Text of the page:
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Changing Times: He Ping talks about The Promised Land

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Aided by an interpreter Trevor Hogg had an opportunity to chat with He Ping about the challenges of making a contemporary film about life in China called The Promised Land

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A new cinematic offering from He Ping is not regular occurrence as the Chinese filmmaker has produced six movies over a period of 28 years.   The native of Beijing began his career making documentaries and directing plays before helming epics such as The Swordsman in Double Flag Town and Warriors of Heaven and Earth.  “With documentaries things just happen so you have to go with it.  My historical films are very theatrical.  These two different experiences have absolutely helped me.”  The Promised Landwhich was lauded with an Honorary Award as part of inaugural Platform competition at the 40th Toronto International Film Festival marks the first time Ping has dealt with a contemporary setting.   “I’ve wanted to do a contemporary film for a long time but hadn’t found anything of interest or value until the past couple of years when I realized how many young people are leaving the small towns for the city and what this meant for the future of the country because this isn’t going to stop any time soon.”

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The Promised Land revolves around a ballet dancer returning to her rural home upon the death of her fiancé whom she met while living in Beijing.  Principal photography was conducted over a period of 56 days and took place in Beijing as well as in a small town located in Southwest China.  “I did not storyboard the opening shot,” reveals He Ping.  “We had 50 hours of footage to get through and it came out of the process of editing.”  There was also no script for the cast which features Wang Jiajia, Zhang Yi, and Wang Zhiwen.  “I gave them direction and the ideas of what they were talking about and said how much time we had.’  We practised.  Through rehearsals we would come up with what they were saying and would listen back to figure out what needed to be changed.  Then we would go to shoot the actual scene.”

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“The idea for the long tracking shot with the dinner was to get everybody in it and also to represent the passage of time because they hadn’t seen each other for such a long time,” explains He Ping.  “Everybody had to get their dishes and then sit down all within a period of 10 seconds.  That was a big task.”  Even more complicated to orchestrate was a six minute tracking shot when Wang Jiajia and Zhang Yi get off a bus and walk through five different city streets.  “I had a total of 40 minutes to do that shot five times.  Best of all, it had to be at dusk because I needed the light off of the businesses they were walking by as I wasn’t going to light the five streets. It started to rain and we couldn’t seal off those streets.  Everybody Wang Jiajia and Zhang Yi walk past were not supposed to look at the camera.  The biggest problem was that all of the shopkeepers wanted to come out and check what was going on.  We had to station a person at every shop with money ready so that the second the camera came near they started to buy something from the shopkeeper.    If anything happened with the actors we would have to do it from the beginning again.  We did four great takes, the plan was for five.  The Wang Jiajia and Zhang Yi were amazing.”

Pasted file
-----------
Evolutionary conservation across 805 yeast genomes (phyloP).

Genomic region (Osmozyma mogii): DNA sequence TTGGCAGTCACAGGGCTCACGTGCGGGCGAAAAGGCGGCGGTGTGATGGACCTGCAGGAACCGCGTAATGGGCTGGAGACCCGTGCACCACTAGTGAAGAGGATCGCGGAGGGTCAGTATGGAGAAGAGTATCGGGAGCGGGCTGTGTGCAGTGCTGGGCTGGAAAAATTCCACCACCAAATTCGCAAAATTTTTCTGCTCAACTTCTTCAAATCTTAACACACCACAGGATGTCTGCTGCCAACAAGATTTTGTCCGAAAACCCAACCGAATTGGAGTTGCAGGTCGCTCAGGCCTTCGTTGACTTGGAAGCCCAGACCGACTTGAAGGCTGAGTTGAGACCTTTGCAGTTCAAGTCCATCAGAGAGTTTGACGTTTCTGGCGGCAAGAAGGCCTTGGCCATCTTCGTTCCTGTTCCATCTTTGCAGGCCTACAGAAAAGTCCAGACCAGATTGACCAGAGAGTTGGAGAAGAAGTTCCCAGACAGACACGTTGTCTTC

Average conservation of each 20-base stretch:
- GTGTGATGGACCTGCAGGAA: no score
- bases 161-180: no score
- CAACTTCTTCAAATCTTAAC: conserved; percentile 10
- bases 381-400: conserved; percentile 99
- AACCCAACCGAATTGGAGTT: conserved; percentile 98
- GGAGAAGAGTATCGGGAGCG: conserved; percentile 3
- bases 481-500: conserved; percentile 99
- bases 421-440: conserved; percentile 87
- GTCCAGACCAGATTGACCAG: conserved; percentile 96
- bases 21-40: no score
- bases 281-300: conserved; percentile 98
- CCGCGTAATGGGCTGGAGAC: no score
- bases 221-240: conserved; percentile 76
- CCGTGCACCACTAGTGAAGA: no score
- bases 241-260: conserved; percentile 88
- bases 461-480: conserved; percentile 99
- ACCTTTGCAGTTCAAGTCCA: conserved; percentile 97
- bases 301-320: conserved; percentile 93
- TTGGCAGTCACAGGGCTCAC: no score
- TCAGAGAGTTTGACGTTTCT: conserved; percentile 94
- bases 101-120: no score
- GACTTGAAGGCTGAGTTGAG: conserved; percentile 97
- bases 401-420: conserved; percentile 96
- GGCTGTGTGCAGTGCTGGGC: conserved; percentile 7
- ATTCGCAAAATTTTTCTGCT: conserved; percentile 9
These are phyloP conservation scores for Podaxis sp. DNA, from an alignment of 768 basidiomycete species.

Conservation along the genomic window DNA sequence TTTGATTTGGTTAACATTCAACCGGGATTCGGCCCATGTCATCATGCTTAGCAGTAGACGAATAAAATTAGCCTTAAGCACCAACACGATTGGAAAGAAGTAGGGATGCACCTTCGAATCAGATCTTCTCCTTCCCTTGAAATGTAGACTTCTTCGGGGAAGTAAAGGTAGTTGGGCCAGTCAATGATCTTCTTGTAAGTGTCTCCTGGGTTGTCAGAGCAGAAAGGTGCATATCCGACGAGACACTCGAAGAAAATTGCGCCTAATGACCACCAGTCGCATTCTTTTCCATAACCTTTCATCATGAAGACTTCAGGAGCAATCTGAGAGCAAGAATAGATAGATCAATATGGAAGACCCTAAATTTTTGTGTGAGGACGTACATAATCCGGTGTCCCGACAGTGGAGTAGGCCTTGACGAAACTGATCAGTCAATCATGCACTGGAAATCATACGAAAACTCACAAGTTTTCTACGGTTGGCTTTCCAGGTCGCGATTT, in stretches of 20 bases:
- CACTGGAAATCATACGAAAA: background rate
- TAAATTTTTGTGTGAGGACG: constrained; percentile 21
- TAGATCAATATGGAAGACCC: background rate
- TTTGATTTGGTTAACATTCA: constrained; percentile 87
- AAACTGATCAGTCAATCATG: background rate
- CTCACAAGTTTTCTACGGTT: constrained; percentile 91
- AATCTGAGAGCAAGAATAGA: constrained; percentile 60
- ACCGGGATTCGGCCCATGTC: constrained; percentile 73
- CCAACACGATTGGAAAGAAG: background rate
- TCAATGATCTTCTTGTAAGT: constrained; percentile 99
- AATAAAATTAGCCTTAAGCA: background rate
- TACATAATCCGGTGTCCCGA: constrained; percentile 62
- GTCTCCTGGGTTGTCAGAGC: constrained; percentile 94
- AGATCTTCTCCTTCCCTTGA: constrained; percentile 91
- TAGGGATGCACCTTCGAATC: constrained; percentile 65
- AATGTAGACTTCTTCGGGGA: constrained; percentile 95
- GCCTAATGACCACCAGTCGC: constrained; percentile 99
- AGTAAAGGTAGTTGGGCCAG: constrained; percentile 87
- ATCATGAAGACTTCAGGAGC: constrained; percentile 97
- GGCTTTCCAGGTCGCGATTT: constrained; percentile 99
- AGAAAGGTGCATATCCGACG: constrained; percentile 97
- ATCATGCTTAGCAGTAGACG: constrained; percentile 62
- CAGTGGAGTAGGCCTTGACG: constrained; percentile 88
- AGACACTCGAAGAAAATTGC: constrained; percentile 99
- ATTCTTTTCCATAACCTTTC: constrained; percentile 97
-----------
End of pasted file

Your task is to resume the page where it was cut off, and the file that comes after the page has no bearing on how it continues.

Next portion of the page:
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A courtship scene takes place with Wang Jiajia and Zhang Yi knocking on opposite sides of a wall.  “First we filmed the male half, then the female half and then filmed them at the same time,” reveals He Ping.  “When Zhang Yi was performing there was nothing to reacting to so he improvised the knocking part.  Once I had his part I had Wang Jiajia listen to the recording and react back to what the Zhang Yi had improvised in the first place.”  Another cinematic moment involves a wide shot of Wang Jiajia playing a piano and Zhang Yi dancing on a bed with a sheet draped over him.  “It was an improvised operation with the camera on top.  We didn’t plan too much of it.  I told them they were going to be having a great time together.  When it came to the music Zhang Yi did not see the notes until she arrived on the set.  What I wanted was a natural and unplanned experience for that scene which we got.”

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Warm and cool colours are contrasted against each other.   “I wanted to contrast Beijing with the small town such as pollution versus clean environment,” remarks He Ping.  In Beijing, the idea was these kids who come from the small towns see their lives moving forward as if they are on a stage.”  No score was composed for the drama with 23 minutes of music coming from the piano tunes played during the ballet practises.  “There are a lot of difficulties filming in China because I would like to shoot in a particular building and a local authority would say no.  There’s a lot of that.  We weren’t allowed to film the part of the canal we wanted so had to come up with somewhere else.”  When asked whether he would adopt the Akira Kurosawa approach of altering between epic and small movies, Ping states, “Not necessarily in that way but I like the idea.”  The story dictates the cinematic approach.    “I also like the idea of doing small films.  Things are simpler and there’s more control.  But the important thing is to find the subject to be able to tell a good story in that way.”

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Many thanks to He Ping for taking the time to be interviewed.

Trevor Hogg is a freelance video editor and writer who currently resides in Canada; he can be found at LinkedIn.

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